Referring to FIG. 4, a conductive layer may be formed on an upper surface of the third insulating layer 125 to fill up the via hole H11 (see the FIG. 3). The conductive layer may be patterned to form a cathode pattern 130. During forming of the conductive layer, cross shape via hole H11 of FIG. 3, is filled with the conductive material to form a connection member between the cathode pattern 130 and the anode pattern 110, except for a void V that may be generated in a central area of the via hole H11 in the second insulating layer due to the shape of the via hole H11 having a wider diameter at the second insulating layer level. Hence, the void V may be generated in the horizontal part of the cross shape via H11 in the second insulating layer 120. The void V may function as a rupture region of the fuse structure. A reference numeral 130a indicates the cross shape connection member between the anode pattern 110 and the cathode pattern 130.

Referring to FIG. 5, a perspective view of a fuse structure F1 which is formed using the manufacturing method as described above with reference to FIGS. 1-4 is provided. The fuse structure F1, according to the embodiment of FIG. 5, may include the anode pattern 110, the cathode pattern 130 and the connection member 130a. The anode and cathode patterns may be parallel elongated members extending in a horizontal direction. The connection member 130a may have a cross shape and may be vertically extended from an upper surface of the anode pattern 110 to a lower surface of the cathode pattern 130. The connection member 130a is configured to connect the anode pattern 110 with the cathode pattern 130. Thus, the fuse structure F1 may have a three-dimensional structure having a substantially “I” shape. In an exemplary embodiment, the cathode pattern 130 may denote a second electrode.

According to example embodiments, the void V may be formed in the connection member 130a. The void V may be vulnerable to a current and a voltage. Because of the void V of the fuse structure F1 a rupture operation may be performed by applying a current or a voltage that have a lower level than a rupture current or a rupture voltage required for a conventional fuse. As a result, problems of the prior art caused by a high current may be suppressed. Further, an area of a power driver in which the fuse structure may be arranged may be decreased.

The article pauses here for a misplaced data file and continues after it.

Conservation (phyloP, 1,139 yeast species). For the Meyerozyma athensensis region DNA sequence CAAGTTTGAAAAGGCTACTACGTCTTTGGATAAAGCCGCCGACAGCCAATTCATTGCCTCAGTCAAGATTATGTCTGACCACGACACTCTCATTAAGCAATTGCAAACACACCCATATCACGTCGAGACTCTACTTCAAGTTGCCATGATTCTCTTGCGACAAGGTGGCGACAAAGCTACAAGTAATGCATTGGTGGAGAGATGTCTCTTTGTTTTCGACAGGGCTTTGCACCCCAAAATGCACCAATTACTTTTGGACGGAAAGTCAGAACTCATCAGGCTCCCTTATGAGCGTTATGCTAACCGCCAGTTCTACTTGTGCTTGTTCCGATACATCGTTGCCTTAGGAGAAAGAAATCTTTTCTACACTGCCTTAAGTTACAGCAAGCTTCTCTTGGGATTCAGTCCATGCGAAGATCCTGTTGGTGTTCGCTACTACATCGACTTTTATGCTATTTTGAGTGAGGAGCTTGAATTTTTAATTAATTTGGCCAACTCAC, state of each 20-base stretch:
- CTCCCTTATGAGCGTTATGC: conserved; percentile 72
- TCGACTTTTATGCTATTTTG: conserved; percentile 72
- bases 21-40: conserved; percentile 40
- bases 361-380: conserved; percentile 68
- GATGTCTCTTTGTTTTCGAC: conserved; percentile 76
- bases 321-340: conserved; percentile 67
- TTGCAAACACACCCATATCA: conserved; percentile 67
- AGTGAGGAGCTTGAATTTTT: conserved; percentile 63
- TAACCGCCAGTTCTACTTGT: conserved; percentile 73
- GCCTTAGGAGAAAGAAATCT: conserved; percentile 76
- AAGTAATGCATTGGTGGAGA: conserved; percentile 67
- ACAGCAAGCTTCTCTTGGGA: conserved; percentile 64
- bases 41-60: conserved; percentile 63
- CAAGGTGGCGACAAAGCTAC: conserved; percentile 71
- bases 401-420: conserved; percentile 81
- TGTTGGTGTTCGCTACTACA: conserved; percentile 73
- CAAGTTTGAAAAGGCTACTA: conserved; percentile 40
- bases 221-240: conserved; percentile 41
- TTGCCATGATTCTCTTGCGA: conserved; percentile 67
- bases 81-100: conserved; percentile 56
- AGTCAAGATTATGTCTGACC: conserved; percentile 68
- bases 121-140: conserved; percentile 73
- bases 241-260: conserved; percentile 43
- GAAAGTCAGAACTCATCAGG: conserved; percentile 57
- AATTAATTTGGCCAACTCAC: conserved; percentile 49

FIGS. 6 to 10 are cross-sectional views and a perspective view illustrating a method of manufacturing a fuse structure in accordance with exemplary embodiments.

Referring to FIG. 6, an underlayer 205 may be formed on an upper surface of a semiconductor substrate 200. The underlayer 205 may include a plurality of semiconductor circuit layers (not shown) and insulating layers (not shown). An anode pattern 210, which is a part of a fuse structure, may be formed on an upper surface of the underlayer 205.

A first insulating layer 215 and a second insulating layer 220 may be sequentially formed on the underlayer 205 with the anode pattern 210. The first and second insulating layers 215 and 220 may have a substantially the same etching selectivity with respect to a first etchant. Further, the first and second insulating layers 215 and 220 may have different etching selectivities with respect to a second etchant. The first insulating layer 215 may have a thickness thinner than that of the second insulating layer 220.

Referring to FIG. 7, the first and second insulating layers 215 and 220 may be anisotropically etched using the first etchant having the same etching selectivity to form a preliminary hole H2 that penetrates the first and second insulating layers and exposes the anode pattern 210.